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The best PC joysticks for 2019

(Image credit: Future)

Bringing back sweet memories of ‘80s and ‘90s gaming, some of the best PC joysticks can definitely still have a relevant role in your 2019 PC setup. Although their reputation may now be seen as dated and a bit old fashioned, they still have plenty to offer and they give gamers a largely unique feel that brings hands down beats the comparable experience of a controller, or mouse and keyboard, when thinking about dog fights in Star Citizen and deep space exploration in Elite: Dangerous

Should one of the best PC joysticks appeal then straight away we would remind you that, if you can, stretching your budget even a little bit to one of the models higher up the scale that are listed here, but, of course, to make sure all options are on the table, we've also rounded up some more budget options. This will give you a good range to choose from. 

As a last aside it's good to remember that Logitech acquired and absorbed Saitek—responsible for some of the best PC joysticks—but assured everyone that  the quality and durability of Saitek’s products, and the name itself, would be kept.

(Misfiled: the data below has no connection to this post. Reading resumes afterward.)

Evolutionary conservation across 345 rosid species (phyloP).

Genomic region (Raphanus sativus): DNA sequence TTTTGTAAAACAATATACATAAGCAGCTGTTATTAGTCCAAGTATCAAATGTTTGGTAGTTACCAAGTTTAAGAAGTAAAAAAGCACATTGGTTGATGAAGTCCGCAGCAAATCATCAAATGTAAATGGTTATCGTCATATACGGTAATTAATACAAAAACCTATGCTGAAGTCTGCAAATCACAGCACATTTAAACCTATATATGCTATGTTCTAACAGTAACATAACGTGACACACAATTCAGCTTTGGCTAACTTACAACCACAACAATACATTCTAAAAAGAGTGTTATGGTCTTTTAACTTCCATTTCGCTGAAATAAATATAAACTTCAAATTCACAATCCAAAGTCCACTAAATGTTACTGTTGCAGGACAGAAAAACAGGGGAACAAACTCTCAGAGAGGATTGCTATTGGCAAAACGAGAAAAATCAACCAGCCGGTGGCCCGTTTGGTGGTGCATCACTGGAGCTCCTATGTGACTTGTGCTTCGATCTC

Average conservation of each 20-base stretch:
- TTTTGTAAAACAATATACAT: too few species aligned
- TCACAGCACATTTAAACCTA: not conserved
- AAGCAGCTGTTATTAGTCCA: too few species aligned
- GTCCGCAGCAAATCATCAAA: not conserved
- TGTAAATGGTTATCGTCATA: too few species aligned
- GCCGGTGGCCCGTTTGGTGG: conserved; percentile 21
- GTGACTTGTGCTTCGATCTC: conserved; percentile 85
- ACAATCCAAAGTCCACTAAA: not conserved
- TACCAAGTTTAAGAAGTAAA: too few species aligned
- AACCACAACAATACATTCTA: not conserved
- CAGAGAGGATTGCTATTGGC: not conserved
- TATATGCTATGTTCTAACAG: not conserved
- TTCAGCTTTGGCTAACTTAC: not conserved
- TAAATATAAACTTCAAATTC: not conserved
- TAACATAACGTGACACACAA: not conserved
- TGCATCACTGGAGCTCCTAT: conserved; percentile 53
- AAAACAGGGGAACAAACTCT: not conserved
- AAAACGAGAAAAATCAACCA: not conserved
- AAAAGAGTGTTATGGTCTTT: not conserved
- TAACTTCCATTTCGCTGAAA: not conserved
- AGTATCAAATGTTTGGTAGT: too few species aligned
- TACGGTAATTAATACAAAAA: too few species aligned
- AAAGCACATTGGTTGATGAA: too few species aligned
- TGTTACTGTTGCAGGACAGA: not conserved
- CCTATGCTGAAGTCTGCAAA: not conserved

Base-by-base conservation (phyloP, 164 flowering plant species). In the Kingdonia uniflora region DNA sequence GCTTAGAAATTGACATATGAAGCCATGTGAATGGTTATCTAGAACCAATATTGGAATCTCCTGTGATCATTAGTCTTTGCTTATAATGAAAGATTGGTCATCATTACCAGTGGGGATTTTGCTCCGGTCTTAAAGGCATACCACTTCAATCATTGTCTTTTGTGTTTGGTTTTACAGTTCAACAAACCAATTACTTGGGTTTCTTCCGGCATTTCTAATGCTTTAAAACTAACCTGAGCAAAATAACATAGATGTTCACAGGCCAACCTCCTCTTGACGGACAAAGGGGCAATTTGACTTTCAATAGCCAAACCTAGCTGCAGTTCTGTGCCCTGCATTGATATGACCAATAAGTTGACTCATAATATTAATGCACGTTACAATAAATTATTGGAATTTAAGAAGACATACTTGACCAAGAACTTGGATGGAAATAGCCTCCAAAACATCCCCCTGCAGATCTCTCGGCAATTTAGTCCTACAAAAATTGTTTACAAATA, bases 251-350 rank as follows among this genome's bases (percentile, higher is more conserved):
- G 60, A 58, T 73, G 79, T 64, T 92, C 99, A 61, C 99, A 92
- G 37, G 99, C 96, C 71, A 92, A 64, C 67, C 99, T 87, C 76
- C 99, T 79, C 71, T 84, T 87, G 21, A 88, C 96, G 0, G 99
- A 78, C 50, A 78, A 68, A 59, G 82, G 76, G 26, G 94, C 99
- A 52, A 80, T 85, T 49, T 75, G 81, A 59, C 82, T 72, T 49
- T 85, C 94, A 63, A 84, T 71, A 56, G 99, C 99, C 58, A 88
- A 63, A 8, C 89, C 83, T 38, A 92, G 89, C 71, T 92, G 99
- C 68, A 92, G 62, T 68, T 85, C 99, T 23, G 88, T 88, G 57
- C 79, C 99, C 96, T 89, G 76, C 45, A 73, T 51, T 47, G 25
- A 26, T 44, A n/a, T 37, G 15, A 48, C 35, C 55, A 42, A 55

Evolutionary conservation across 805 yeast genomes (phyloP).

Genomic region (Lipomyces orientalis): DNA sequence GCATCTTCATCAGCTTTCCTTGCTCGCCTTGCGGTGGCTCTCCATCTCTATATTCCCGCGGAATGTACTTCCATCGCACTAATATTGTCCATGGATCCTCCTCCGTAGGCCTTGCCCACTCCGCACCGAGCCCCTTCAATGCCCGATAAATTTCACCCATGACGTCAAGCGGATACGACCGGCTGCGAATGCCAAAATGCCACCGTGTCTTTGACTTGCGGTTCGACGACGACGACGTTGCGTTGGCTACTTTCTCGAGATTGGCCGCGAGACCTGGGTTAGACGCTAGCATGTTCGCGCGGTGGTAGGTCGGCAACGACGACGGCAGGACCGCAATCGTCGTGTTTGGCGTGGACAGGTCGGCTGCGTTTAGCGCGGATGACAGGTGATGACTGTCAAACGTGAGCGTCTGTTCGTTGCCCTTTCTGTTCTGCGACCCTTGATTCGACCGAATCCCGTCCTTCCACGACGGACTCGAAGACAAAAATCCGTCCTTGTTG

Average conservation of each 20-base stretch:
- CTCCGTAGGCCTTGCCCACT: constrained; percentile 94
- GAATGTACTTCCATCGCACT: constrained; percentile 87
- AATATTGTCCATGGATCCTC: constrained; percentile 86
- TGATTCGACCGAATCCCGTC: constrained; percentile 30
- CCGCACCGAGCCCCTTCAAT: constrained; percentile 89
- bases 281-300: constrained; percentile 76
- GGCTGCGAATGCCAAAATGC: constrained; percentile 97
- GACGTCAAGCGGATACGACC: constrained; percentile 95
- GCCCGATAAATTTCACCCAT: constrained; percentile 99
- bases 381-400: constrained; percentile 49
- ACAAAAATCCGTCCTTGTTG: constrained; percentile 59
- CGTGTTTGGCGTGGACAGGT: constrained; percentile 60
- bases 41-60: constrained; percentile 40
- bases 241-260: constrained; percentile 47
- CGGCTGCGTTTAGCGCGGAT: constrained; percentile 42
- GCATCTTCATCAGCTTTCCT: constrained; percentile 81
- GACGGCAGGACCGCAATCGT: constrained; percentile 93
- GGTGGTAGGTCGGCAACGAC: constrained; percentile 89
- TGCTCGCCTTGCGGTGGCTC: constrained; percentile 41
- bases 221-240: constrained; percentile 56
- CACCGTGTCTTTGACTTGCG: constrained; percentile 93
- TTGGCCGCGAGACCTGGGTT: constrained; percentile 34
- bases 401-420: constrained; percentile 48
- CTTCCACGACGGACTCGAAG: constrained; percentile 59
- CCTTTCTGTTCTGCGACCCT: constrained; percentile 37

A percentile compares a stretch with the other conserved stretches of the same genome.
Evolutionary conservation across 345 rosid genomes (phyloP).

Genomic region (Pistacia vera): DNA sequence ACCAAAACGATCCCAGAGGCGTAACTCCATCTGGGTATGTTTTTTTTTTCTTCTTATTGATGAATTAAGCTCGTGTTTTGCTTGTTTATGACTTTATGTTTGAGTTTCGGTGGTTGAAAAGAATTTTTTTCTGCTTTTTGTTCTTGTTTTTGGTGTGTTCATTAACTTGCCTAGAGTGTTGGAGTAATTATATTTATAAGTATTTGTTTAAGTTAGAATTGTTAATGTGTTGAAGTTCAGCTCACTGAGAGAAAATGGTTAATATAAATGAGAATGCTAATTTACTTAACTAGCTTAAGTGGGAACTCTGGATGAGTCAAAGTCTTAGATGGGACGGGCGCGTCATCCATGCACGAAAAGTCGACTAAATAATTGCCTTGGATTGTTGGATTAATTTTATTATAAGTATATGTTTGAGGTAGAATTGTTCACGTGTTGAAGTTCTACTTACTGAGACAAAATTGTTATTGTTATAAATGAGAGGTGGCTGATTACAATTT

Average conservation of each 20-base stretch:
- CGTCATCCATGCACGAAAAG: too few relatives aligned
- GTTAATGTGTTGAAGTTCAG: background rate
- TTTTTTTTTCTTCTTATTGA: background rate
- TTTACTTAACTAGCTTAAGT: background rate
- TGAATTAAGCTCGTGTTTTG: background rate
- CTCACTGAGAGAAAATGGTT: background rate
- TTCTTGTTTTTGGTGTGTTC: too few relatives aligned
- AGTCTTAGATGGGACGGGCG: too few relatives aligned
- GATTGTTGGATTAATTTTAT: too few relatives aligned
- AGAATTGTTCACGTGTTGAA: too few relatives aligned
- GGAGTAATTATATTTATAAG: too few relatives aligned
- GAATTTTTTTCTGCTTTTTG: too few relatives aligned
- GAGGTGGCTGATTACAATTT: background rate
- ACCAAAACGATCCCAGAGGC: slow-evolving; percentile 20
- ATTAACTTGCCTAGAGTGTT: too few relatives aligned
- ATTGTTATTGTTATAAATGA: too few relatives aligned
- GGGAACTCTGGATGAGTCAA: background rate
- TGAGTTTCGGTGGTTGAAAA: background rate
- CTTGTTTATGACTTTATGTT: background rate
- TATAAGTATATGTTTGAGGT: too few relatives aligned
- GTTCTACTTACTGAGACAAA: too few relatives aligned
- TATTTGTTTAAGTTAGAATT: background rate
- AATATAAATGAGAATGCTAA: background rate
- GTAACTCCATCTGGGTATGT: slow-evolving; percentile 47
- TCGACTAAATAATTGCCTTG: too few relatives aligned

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1. Saitek X-55 Rhino

The best joystick

Similar layout to our high-end pick
Adjustable resistance
Lots of buttons and switches
Comparable to more expensive options
Plastic body and a light stick
May still be too expensive

Were it not for the Thrustmaster Warthog (listed below) I would be holding the Saitek X-55 Rhino up as the pinnacle of flightstick creation. It's an update to the popular X-52, but bears less resemblance to that futuristic-looking peripheral than it does to its rival. That's no bad thing: not only does it look more like a modern fighter-stick-and-throttle combo than the X-52, it's also more usable.

The stick layout is almost identical to the Warthog, although with three hat-switches rather than four. It also has interchangeable coil springs, enabling you to tailor the resistance to your taste. But the star of the show is that throttle: the action is beautiful and it too has the option to alter its resistance on the fly—and to a greater degree than the Warthog. It's also covered in mini-joysticks, hat switches, flick switches and rotary switches, giving you full rein over your game.

The downside is that the X-55 is made out of plastic, not the metal of the Warthog. The stick feels lighter, the buttons less robust. But that's comparing it to a device a good deal more expensive—you'd hope to be able to tell the difference. The X-55 is still miles ahead of the rest of the devices in this test.